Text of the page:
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Aberdeen Asset Management team free spirits at last

After more than a year of negotiations with its parent company, Aberdeen Asset Management Private Equity has finally put its troubled history to rest, spinning out to form a new independent buyout business, Spirit Capital Partners.

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After more than a year of negotiations with its parent company, Aberdeen Asset Management Private Equity has finally put its troubled history to rest, spinning out to form a new independent buyout business, Spirit Capital Partners.

Spirit Capital has been launched by former Close Brothers Private Equity investor Francesco Santinon, the man responsible for getting the Aberdeen private equity business back on track when he took charge three years ago. He is supported by fellow partners Andy Glennon and Colin Stirling, who Santinon hired from Bridgepoint in 2006.

A further seven executives from the Aberdeen private equity team have transferred to the new entity, which will continue to be based in London and Leeds.

Spirit Capital has assumed the management of £100m of private equity capital from Aberdeen and will continue to work with its existing portfolio companies.

“The landscape has changed for Aberdeen plc. It is a very large institutional fund management business, predominantly dealing with equities, bonds, fixed income and property. The private equity business is non-core,” said Santinon. “From our perspective it has been clear to us for a while that the norm in private equity is independence and that is what investors prefer.”

Spirit Capital is believed to be in the planning stages of raising a new independent fund and has hired former Bridgepoint head of investor relations Graham Dewhirst as its chairman.

Santinon declined to comment on details of the fundraising or on the shift in carry share that has resulted following the deal.

“One issue all captives have had historically is the share of carry with the parent,” he said. “All I can say is that we have reached an agreement with Aberdeen plc that everyone is happy with.”

Santinon added that Aberdeen had only accounted for ten per cent of the firm's LP capital prior to the split. “We have not been dependent on our parent for funding.”

Spirit Capital will continue to target UK businesses valued at between £10m and £50m, with a sweetspot of between £20m and £25m. The firm is a generalist investor but is currently exhibiting a strong appetite for businesses in the environmental sector. It has recently acquired Birmingham-based Enpure, a specialist provider of process engineering design and services to the waste and water sector, and EDSR, a company which provides land regeneration services to international chemical and industrial corporates and property businesses. It has bid on a number of other assets in the same area, but narrowly lost out, according to Santinon, who added that the firm is also bullish on the healthcare services sector.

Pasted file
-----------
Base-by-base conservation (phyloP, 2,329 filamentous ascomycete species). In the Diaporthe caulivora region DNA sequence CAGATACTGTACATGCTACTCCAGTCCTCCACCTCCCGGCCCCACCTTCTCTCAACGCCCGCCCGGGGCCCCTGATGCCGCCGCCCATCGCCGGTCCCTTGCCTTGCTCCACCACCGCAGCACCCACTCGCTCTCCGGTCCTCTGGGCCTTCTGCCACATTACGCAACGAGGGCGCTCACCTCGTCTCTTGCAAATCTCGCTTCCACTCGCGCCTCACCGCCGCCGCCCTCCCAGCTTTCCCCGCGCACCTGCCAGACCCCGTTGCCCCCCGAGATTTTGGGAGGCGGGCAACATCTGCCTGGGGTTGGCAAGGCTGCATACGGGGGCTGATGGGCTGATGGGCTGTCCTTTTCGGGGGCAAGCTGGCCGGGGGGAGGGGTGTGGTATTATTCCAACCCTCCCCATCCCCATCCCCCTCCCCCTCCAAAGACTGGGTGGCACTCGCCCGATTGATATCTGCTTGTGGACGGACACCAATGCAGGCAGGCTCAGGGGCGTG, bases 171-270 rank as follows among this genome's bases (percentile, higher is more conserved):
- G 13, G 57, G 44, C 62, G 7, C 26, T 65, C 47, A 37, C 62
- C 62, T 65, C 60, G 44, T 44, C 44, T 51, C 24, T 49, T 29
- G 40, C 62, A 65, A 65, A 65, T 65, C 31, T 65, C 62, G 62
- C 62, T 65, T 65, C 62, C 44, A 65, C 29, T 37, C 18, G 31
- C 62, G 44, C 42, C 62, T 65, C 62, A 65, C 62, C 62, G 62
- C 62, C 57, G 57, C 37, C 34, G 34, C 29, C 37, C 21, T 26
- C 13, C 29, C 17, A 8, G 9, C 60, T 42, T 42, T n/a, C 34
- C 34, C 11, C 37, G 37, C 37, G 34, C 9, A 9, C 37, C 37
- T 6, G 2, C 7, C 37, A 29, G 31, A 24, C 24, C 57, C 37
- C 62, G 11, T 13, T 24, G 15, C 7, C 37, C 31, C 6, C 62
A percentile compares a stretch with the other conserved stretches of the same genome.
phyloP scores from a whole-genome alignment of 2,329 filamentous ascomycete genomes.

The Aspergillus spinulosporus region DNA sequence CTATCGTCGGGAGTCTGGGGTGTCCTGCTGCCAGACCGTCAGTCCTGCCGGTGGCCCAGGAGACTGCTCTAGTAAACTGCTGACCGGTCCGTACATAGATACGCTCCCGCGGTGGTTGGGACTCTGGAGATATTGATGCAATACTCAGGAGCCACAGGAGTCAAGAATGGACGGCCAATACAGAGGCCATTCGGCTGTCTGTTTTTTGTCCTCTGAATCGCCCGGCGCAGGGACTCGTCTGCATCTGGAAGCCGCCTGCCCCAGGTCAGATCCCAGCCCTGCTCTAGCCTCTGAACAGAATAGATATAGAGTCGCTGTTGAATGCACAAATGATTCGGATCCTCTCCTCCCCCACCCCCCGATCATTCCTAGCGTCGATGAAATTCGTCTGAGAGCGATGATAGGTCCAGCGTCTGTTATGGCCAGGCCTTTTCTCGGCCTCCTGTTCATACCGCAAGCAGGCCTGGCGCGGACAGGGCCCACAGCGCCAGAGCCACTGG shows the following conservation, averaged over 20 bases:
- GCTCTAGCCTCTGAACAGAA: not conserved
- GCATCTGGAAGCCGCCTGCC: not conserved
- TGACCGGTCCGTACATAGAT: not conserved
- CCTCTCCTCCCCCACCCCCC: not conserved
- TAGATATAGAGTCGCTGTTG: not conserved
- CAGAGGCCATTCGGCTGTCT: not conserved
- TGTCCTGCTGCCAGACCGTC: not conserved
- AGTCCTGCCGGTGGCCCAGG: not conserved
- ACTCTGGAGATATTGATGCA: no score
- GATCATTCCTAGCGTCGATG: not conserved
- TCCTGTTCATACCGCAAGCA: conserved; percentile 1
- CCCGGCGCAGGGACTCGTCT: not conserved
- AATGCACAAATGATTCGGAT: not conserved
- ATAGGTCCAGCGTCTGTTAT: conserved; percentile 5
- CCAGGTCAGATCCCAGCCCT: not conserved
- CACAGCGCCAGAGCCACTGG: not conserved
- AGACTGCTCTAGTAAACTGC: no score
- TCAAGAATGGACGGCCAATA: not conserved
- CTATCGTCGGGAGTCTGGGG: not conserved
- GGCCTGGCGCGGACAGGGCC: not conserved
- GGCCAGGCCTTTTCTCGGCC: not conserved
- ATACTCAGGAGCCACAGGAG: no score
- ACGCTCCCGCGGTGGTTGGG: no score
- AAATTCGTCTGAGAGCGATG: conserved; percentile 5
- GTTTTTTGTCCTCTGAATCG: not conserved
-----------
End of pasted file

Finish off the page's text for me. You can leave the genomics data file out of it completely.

The formation of Spirit Capital marks the end of a mixed eight years for the Aberdeen private equity business. It was originally formed as part of the merger of Aberdeen Asset Management with Murray Johnstone, acquired from Old Mutual, in 2000. The integration did not go smoothly and infighting is rumoured to have been rife.

The head of Aberdeen Murray Johnstone Private Equity, Jonathan Diggines, then staged an attempted spin-out in 2004 that was squashed at the last moment, leading to Diggines’ departure.

Santinon was then placed in charge and successfully turned the business's fortunes around, despite the departure of another splinter group, which has since re-emerged as Zeus Private Equity.

Santinon made a series of high-profile hires, including Stirling, and divided the business's private equity limited partnership operation from its VCT growth capital arm.

Aberdeen Asset Management Growth Capital, led by Bill Nixon, will remain with its parent company.

Since Santinon took over, Aberdeen Asset Management Private Equity has made a series of stellar exits including the IPO of Styles & Wood – which reaped the firm a return of eight times its money – and the sale of aerospace components business Brookhouse.

“It is business as usual for us now,” said Santinon. “We are operating in an area that is below the Closes and LDCs of this world, but above the likes of Key Capital and Zeus. It is still a very underserved part of the market and opportunities are rife.”